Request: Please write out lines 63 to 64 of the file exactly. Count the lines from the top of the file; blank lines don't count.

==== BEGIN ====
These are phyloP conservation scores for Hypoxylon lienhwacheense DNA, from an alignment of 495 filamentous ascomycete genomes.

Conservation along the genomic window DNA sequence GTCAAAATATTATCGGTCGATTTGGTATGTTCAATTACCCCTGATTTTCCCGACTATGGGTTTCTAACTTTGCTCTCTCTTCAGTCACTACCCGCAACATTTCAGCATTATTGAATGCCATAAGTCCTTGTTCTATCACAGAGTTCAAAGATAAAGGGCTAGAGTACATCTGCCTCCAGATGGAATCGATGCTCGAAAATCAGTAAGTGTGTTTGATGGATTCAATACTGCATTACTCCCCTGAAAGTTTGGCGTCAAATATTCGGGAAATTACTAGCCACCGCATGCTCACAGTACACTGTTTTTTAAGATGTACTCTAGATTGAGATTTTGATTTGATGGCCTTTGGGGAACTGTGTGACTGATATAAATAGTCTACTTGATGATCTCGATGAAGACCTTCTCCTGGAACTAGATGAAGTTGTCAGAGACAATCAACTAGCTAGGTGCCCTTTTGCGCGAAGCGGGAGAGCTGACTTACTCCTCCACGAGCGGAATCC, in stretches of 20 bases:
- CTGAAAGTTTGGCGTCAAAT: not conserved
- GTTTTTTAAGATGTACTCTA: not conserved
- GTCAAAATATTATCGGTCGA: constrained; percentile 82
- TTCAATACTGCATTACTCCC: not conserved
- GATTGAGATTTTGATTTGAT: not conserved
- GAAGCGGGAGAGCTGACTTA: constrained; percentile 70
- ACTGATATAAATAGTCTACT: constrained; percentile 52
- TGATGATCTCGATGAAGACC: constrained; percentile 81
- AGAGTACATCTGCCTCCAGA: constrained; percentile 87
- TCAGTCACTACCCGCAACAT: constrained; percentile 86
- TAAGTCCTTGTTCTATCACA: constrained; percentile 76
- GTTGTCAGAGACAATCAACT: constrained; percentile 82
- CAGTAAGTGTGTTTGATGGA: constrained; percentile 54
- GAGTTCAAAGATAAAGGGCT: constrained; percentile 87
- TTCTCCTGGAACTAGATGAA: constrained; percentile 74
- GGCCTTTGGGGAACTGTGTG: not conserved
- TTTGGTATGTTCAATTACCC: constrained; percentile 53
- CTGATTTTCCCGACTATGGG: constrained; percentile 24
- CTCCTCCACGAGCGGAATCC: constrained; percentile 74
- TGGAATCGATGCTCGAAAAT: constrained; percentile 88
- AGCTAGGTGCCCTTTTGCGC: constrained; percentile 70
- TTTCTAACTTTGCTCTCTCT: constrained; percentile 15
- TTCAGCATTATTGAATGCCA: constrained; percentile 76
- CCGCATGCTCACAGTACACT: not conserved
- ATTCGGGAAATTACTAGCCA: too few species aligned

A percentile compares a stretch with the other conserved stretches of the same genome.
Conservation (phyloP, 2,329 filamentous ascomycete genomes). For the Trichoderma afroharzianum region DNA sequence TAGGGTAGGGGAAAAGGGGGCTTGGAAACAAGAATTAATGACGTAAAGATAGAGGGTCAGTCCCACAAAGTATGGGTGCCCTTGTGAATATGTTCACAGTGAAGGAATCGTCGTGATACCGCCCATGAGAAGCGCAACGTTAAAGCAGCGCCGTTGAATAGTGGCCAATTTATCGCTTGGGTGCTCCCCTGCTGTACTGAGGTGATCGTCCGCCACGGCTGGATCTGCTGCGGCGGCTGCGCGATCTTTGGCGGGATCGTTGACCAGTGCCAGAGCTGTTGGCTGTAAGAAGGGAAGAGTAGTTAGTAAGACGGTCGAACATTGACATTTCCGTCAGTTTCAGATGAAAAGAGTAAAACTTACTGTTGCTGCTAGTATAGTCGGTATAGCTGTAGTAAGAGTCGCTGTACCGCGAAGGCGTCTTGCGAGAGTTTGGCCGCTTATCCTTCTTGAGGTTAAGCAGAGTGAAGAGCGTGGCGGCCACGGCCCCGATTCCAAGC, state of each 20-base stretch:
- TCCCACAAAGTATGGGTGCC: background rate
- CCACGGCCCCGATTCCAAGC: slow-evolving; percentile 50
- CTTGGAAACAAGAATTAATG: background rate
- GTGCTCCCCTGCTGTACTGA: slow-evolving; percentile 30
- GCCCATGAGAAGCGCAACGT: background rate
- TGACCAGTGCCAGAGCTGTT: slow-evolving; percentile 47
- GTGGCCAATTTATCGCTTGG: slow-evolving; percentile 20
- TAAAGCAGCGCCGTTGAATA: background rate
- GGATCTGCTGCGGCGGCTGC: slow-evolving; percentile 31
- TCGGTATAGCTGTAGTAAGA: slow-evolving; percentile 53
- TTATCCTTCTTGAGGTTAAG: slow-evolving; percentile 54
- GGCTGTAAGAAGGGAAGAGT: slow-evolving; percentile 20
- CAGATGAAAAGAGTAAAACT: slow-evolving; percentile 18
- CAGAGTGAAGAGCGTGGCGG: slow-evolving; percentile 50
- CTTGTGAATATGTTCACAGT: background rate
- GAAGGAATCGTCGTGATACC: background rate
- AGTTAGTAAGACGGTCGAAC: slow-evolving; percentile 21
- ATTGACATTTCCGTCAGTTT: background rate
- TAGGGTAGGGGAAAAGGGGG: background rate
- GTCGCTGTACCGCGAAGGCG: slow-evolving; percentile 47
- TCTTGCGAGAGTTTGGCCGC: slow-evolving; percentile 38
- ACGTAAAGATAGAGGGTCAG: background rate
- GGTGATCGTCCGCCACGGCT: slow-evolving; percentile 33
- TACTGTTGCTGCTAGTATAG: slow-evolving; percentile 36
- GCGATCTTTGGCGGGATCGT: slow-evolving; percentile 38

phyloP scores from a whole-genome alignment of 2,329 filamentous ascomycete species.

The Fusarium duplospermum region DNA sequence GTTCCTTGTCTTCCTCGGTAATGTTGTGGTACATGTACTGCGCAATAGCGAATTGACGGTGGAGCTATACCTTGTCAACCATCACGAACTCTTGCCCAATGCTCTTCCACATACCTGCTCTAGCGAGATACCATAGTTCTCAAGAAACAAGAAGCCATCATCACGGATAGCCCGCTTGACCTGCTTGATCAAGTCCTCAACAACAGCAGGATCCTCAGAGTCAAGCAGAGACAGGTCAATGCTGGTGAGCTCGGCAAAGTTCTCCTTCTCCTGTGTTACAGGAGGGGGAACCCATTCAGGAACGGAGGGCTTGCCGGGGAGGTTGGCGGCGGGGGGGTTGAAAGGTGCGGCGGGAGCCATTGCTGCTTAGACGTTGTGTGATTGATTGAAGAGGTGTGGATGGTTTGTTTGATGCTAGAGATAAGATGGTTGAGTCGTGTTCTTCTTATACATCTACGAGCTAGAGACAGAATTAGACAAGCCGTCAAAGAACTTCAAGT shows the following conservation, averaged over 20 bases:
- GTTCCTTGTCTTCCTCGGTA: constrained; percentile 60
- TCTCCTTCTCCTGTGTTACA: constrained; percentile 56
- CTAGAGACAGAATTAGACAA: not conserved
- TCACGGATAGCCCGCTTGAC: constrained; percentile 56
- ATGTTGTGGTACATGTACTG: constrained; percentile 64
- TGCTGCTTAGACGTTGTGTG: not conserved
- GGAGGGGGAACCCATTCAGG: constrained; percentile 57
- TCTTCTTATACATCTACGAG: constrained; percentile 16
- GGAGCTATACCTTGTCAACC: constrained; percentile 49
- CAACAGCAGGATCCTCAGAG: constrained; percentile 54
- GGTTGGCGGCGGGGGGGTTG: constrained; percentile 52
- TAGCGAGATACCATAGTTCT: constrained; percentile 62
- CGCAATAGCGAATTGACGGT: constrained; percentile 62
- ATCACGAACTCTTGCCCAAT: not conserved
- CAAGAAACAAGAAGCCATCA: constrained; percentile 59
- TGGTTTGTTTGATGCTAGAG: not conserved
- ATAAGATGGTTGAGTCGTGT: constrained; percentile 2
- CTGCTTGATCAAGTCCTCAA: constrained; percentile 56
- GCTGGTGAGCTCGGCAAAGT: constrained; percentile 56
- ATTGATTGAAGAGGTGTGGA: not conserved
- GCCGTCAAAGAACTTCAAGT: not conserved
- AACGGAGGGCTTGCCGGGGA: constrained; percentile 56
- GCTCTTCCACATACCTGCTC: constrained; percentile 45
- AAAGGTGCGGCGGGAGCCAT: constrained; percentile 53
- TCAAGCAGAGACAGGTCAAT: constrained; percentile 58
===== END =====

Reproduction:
- GGAGGGGGAACCCATTCAGG: constrained; percentile 57
- TCTTCTTATACATCTACGAG: constrained; percentile 16